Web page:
Someone in the marketing department at online retailer ThredUp tried to have a little fun in an email to customers over the weekend, but crossed the line as far as some customers were concerned when it used the subject line: "Fuq overpriced handbags."
Hours later, the company sent a follow-up email apologizing for the missive:
I wanted to apologize to you directly for an email you may have received from us this morning.
The subject line of the email was in poor taste and does not reflect how we talk to our customers or anyone for that matter.
We value each and every one of you hugely. We strive to bring you great deals everyday and make your life a little brighter. This morning's email missed the mark by a mile. I am sorry.
The send was stopped as quickly as possible, once the mistake was identified. And we are improving the process by which our emails are approved.
If you received the email, we hope you can accept our sincere apologies.
We know better, and we will do better for you in the future.
Chief Marketing Officer
After a reader sent us the emails, we checked to see the fallout on social media.
"Dear ThredUp, it's not cute when you "curse" in your subject line. Have some class, please. Thanks," an offended recipient wrote on Twitter.
"Received this email today. Do not think the subject line is very appropriate. Shame on you, ThredUp," another posted on Facebook.
But it was clear that not everyone had taken offense - it might have helped that the original email included a 40% off coupon code.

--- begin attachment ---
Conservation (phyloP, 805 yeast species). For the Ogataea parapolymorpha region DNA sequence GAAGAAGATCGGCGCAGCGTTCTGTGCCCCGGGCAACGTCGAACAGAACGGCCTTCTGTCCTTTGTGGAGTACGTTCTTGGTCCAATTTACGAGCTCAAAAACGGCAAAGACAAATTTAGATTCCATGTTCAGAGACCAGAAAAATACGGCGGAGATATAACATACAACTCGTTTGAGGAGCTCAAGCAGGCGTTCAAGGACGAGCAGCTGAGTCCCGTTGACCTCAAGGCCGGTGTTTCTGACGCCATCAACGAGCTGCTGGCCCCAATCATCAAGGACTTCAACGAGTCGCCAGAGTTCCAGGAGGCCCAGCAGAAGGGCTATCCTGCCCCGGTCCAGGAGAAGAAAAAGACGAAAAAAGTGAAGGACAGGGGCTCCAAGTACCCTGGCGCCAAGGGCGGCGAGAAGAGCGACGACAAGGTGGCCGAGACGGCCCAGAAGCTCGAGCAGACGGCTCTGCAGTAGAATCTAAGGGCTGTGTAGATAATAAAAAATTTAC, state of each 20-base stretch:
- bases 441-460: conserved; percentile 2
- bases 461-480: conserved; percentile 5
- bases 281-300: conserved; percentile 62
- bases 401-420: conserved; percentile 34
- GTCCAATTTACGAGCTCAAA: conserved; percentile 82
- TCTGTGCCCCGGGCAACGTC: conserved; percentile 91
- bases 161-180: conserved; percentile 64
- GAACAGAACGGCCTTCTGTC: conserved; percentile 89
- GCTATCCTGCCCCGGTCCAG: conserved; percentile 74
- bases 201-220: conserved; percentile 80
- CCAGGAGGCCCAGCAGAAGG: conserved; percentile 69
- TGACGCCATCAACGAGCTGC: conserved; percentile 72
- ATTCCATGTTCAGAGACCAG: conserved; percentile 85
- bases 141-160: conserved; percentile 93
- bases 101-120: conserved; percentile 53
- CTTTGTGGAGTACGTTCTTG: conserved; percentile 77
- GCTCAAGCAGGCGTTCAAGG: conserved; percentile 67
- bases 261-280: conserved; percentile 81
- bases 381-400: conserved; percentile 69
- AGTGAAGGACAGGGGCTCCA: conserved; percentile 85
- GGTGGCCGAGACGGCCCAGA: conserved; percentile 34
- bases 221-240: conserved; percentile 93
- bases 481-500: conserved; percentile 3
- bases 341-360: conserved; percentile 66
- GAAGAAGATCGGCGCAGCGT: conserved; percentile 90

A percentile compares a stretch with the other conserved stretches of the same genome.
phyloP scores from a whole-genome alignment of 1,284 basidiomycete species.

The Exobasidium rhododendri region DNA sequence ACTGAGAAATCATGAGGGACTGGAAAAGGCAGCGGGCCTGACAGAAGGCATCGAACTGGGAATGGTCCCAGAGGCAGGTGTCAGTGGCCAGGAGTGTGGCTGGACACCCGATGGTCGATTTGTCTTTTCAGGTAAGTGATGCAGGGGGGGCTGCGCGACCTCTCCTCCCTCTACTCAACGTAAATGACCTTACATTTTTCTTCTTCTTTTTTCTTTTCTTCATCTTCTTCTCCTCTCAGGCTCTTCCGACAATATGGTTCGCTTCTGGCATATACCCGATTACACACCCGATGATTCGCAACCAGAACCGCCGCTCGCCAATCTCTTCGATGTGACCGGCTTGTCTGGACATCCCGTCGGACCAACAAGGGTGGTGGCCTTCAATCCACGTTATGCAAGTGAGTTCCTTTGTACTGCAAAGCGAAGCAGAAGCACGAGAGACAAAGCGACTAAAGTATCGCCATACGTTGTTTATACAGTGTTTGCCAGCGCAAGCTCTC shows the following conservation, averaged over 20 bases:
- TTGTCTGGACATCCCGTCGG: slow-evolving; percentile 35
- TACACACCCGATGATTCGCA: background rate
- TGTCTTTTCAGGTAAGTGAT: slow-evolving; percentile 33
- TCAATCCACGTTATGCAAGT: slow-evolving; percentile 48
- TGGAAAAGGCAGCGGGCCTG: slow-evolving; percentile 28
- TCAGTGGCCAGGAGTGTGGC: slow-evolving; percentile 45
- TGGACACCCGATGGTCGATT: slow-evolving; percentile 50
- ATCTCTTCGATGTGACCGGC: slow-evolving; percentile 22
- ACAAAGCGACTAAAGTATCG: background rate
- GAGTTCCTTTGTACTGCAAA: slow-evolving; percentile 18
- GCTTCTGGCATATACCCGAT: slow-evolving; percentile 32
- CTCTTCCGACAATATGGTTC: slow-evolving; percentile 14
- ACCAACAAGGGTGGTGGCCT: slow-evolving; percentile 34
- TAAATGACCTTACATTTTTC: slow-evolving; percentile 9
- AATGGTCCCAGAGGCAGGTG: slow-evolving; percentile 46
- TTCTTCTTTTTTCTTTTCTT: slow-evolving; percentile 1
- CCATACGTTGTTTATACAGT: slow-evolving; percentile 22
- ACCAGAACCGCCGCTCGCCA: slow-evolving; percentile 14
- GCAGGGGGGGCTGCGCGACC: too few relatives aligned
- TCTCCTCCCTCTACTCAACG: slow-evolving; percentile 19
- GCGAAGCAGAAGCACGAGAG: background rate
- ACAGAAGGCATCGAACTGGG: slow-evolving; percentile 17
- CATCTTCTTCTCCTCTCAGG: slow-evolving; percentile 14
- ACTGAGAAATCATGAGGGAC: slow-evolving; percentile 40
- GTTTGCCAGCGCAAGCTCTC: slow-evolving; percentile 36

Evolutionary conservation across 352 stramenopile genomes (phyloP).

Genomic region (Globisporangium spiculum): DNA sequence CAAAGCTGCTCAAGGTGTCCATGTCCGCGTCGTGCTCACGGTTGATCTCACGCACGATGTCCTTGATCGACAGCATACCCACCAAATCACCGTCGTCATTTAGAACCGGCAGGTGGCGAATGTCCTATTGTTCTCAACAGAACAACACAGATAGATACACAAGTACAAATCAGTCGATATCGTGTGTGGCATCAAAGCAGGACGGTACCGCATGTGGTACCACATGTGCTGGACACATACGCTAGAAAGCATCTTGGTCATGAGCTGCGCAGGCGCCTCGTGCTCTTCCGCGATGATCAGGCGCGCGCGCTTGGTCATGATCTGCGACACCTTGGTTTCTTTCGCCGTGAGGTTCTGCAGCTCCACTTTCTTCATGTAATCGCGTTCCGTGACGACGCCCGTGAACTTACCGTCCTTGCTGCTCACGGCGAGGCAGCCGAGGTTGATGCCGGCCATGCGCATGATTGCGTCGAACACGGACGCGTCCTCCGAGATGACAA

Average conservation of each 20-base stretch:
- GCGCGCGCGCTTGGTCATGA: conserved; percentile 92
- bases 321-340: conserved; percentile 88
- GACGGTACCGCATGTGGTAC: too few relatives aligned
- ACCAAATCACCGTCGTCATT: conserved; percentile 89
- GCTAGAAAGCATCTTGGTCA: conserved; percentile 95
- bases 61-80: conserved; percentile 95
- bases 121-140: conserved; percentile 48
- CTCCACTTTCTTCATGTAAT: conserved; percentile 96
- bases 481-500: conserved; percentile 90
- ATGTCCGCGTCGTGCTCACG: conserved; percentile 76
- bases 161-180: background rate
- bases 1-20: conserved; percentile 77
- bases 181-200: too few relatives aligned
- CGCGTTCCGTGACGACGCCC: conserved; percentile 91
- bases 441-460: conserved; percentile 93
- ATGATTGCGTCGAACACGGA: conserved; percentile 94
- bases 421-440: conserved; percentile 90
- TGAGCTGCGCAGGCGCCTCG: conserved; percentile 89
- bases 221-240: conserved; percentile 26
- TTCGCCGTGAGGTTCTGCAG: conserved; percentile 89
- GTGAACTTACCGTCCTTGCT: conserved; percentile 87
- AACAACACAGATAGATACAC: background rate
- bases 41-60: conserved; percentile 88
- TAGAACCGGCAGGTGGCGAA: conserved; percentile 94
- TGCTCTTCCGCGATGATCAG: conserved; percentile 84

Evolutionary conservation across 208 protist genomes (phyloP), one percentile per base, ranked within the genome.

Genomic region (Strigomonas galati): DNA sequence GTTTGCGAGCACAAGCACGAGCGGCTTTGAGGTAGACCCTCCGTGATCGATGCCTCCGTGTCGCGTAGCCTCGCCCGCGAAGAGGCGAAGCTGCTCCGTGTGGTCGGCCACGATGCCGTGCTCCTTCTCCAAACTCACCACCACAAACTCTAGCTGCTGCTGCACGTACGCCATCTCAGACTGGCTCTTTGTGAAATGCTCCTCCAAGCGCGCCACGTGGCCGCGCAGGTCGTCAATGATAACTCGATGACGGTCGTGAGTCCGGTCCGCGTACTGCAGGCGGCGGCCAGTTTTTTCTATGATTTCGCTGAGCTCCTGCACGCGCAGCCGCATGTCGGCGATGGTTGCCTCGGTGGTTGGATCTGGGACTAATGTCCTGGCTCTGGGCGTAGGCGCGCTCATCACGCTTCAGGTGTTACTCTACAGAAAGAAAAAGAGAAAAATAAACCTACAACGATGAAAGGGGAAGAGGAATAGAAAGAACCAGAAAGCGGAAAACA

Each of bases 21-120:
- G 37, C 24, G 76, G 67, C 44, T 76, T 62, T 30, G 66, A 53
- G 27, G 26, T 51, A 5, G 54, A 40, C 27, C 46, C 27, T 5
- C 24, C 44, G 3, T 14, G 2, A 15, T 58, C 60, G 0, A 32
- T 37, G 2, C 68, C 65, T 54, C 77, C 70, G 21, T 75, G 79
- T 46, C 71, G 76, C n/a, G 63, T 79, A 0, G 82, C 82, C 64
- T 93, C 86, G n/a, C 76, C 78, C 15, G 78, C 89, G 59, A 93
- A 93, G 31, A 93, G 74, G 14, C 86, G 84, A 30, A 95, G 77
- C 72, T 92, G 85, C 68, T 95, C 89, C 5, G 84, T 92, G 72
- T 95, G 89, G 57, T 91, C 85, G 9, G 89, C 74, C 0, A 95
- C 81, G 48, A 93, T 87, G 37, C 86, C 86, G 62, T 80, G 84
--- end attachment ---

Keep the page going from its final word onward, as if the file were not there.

"thredUP just so you know... that subject line was hilarious and it made me open the email. (So mission accomplished, right???)," tweeted one customer.
Several users said they hadn't noticed the first email, but the apology email got them to look at it. "thredUP if the apology email was to get me to go back for the original email and browse handbags- it worked. Nice marketing."
Another customer used some humor to respond, tweeting about the incident and writing, "thanks for the apology, shtuff happens."
And one user said it was refreshing that the company responded to concerns. "@thredUP Please tell Anthony Marino how much I appreciate his apology. Others could learn from his example of saying sorry!"
What do you think, was ThredUp's use of the word "fuq" offensive - and is it ever acceptable to use in a marketing email? Is it worth the risk of offending people to try to get people's attention?